Bipolar disorder is a serious diagnosis. But it's important to know that you're not alone. More than 10 million people in America have bipolar disorder. Unlike depression, bipolar disorder is equally common in men and women. And although the onset of the condition typically occurs in the early 20s, the first symptoms can appear in early childhood or late in life.
Although some people may have only one episode, bipolar disorder is often a lifelong condition. It's usually marked by episodes of mania -- extreme and irrational highs -- and depression, often with long periods of normalcy in between the mood swings.
It is possible that the main title of the report Manic Depression, Bipolar is not the name you expected. Please check the synonyms listing to find the alternate name(s) and disorder subdivision(s) covered by this report.
Though doctors don't completely understand the causes of bipolar disorder, they do understand the condition much better than they did 10 years ago. With that understanding has come targeted treatment, although there still is no cure.
Treating Bipolar Mania
If you have bipolar disorder, you may be having an episode of mania if you suffer three or more of these symptoms most of the day -- nearly every day -- for one week or longer:
Need less sleep to feel rested and energetic
Excessively high, overly euphoric mood
Talking very fast or talking more than usual; speech is pressured, loud, and often difficult to interpret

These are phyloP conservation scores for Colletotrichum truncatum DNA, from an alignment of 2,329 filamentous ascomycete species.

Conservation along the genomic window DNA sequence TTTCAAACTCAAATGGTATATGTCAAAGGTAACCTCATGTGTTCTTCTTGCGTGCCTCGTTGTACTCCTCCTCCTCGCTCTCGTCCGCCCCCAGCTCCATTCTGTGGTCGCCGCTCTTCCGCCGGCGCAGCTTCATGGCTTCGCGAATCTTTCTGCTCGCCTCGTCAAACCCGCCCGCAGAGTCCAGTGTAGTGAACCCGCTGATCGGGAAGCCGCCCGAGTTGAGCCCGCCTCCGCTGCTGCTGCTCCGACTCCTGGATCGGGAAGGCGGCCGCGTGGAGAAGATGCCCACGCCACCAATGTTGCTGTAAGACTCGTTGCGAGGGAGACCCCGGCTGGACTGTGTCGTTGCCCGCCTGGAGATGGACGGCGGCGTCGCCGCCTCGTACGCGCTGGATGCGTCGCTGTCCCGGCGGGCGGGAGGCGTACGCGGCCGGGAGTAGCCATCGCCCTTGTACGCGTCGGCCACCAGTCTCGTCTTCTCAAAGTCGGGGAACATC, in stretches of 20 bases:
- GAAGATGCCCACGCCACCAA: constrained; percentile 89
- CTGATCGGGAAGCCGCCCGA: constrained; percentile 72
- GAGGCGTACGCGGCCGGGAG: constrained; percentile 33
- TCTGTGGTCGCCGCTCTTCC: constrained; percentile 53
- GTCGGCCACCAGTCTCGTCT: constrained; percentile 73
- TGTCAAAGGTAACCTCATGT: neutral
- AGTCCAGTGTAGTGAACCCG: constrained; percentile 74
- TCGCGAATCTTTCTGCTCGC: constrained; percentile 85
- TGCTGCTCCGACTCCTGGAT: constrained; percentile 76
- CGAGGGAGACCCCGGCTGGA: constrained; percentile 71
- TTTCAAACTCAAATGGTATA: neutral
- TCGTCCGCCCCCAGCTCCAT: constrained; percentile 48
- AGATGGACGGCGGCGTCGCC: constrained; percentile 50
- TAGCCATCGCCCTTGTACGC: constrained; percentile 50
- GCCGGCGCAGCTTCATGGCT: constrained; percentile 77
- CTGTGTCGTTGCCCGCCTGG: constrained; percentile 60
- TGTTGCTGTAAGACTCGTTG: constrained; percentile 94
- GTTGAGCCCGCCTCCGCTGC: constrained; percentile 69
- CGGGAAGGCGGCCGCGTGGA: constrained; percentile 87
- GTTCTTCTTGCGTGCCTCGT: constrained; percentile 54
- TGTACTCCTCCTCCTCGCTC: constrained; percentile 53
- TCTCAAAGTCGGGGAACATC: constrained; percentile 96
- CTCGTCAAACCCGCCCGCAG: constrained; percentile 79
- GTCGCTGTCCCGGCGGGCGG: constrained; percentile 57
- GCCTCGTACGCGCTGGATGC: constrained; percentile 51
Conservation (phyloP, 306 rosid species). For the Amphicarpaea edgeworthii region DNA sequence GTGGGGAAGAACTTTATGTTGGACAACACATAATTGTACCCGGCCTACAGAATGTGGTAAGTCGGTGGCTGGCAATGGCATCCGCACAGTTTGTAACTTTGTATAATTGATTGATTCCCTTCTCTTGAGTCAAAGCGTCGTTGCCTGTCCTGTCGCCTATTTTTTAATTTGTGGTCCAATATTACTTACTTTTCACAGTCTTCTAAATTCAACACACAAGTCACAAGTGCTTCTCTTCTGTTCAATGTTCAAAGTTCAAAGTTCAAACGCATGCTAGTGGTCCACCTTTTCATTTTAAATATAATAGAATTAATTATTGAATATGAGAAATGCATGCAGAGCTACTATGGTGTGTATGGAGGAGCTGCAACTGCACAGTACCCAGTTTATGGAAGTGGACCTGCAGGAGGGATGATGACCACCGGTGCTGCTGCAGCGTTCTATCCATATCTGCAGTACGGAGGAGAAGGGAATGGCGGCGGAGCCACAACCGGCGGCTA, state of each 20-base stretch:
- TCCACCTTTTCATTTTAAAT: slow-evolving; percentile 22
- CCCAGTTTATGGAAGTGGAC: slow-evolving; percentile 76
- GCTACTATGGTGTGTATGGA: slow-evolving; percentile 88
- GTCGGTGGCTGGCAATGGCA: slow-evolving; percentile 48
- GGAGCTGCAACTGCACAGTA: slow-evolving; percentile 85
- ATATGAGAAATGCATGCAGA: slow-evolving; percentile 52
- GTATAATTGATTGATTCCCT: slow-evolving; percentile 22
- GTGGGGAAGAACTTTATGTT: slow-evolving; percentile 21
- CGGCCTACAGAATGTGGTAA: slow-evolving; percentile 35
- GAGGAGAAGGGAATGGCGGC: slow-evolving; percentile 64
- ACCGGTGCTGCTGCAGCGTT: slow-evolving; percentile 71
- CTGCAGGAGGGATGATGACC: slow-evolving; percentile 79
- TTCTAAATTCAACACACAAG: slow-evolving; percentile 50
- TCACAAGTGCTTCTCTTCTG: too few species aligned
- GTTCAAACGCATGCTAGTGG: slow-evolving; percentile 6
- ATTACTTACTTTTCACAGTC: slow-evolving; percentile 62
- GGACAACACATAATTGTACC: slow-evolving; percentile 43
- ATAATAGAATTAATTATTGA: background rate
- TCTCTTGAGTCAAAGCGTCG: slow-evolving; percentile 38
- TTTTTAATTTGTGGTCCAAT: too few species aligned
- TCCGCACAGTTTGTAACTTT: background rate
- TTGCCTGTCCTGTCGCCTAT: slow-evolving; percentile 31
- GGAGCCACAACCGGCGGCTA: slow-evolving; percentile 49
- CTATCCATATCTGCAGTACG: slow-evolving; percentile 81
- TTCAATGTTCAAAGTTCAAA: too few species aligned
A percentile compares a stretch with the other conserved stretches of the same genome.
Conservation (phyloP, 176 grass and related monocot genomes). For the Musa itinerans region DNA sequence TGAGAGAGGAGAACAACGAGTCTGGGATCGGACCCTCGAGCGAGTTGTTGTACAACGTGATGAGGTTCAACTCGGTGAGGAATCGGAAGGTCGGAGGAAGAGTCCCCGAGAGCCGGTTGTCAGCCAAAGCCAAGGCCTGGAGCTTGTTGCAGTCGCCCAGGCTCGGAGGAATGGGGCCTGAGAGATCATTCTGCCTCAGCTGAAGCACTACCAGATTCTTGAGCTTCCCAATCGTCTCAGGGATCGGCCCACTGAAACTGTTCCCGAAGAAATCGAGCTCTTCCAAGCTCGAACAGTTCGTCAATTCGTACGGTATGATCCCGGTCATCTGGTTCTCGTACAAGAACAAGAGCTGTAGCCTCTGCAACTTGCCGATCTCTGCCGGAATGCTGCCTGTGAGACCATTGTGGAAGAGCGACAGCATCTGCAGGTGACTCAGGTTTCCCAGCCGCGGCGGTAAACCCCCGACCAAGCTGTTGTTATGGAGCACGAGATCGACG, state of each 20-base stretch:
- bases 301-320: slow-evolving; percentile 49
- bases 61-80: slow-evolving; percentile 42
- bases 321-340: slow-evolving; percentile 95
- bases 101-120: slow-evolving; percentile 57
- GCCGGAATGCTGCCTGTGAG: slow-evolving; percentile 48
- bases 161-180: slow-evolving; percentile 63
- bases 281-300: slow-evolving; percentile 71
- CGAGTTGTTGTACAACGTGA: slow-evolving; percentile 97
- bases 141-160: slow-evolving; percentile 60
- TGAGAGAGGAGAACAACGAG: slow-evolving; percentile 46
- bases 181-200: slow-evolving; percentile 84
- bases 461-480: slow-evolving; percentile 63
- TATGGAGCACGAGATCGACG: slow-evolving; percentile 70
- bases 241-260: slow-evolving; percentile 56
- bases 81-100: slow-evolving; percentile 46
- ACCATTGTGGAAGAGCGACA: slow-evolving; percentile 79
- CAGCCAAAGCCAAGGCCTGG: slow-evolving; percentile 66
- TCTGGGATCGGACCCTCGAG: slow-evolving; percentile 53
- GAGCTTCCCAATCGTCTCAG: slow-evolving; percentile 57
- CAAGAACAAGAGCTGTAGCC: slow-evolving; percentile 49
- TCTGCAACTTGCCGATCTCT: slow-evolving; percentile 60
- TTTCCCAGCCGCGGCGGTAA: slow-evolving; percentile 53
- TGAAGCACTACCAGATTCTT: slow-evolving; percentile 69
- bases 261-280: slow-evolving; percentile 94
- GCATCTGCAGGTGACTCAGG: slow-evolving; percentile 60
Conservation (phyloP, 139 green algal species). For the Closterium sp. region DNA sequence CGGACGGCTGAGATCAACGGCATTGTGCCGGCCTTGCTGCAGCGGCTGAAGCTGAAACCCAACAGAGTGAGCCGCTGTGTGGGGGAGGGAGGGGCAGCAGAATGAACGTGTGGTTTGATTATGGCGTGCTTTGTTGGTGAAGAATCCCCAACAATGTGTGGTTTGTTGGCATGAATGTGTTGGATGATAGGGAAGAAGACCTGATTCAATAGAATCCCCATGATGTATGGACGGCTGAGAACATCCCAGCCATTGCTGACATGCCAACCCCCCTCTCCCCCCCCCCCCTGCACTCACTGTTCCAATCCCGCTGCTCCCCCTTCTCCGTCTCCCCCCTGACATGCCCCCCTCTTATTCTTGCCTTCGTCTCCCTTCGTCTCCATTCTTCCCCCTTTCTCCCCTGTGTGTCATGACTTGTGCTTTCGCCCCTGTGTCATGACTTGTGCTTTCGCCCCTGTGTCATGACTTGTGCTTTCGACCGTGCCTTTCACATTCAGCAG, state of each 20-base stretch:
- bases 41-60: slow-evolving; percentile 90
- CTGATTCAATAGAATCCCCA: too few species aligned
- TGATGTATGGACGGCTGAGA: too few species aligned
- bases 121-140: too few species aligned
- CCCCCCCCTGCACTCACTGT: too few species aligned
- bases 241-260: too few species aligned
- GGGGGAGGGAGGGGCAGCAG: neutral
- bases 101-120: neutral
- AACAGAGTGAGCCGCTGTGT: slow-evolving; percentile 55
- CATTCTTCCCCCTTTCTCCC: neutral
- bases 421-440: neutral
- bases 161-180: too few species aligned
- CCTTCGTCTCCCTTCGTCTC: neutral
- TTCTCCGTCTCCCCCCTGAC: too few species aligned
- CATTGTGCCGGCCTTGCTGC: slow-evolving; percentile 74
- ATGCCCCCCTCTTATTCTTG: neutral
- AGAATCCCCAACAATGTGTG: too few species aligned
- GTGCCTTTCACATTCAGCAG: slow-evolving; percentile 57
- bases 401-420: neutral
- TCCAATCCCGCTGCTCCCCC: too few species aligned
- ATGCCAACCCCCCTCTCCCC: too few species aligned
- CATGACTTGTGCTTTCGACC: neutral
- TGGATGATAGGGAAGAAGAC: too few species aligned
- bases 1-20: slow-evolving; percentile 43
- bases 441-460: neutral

Inflated self-esteem or grandiosity -- unrealistic beliefs in one's ability, intelligence, and powers; may be delusional
Increased reckless behaviors (such as lavish spending sprees, impulsive sexual indiscretions, abuse of alcohol or drugs, bad business decisions, or reckless driving)
If you have four or more episodes of mania and depression in a year, it's known as "rapid cycling."
If you are suffering from mania, your doctor may initially treat you with an antipsychotic drug, benzodiazepine, and/or lithium to quickly control hyperactivity, sleeplessness, hostility, and irritability.
Your doctor will also likely prescribe a mood stabilizer (antimanic drug). Mood stabilizers consist of a variety of drugs that help control mood swings, prevent recurrences, and reduce the risk of suicide. They are usually taken for a long time, sometimes years, and include lithium and certain anticonvulsant drugs like Depakote, Lamictal, Tegretol, or Trileptal. Very close medical supervision and blood tests may be needed during this approach to rapidly controlling a manic episode.
Treatment of mania often requires hospitalization as the risks for unpredictable, reckless behavior and noncompliance with treatment is high. For people with extreme mania, pregnant women with mania, or those people whose mania can't be controlled with mood stabilizers, doctors sometimes also recommend electroconvulsive therapy (ECT).
If mania occurs while on maintenance therapy for bipolar disorder, your doctor may simply change your medication dose or start an antipsychotic drug to lessen symptoms.
Nondrug treatments such as psychological therapy and establishing a well-ordered routine may help patients in their maintenance phase and are often suggested along with medication.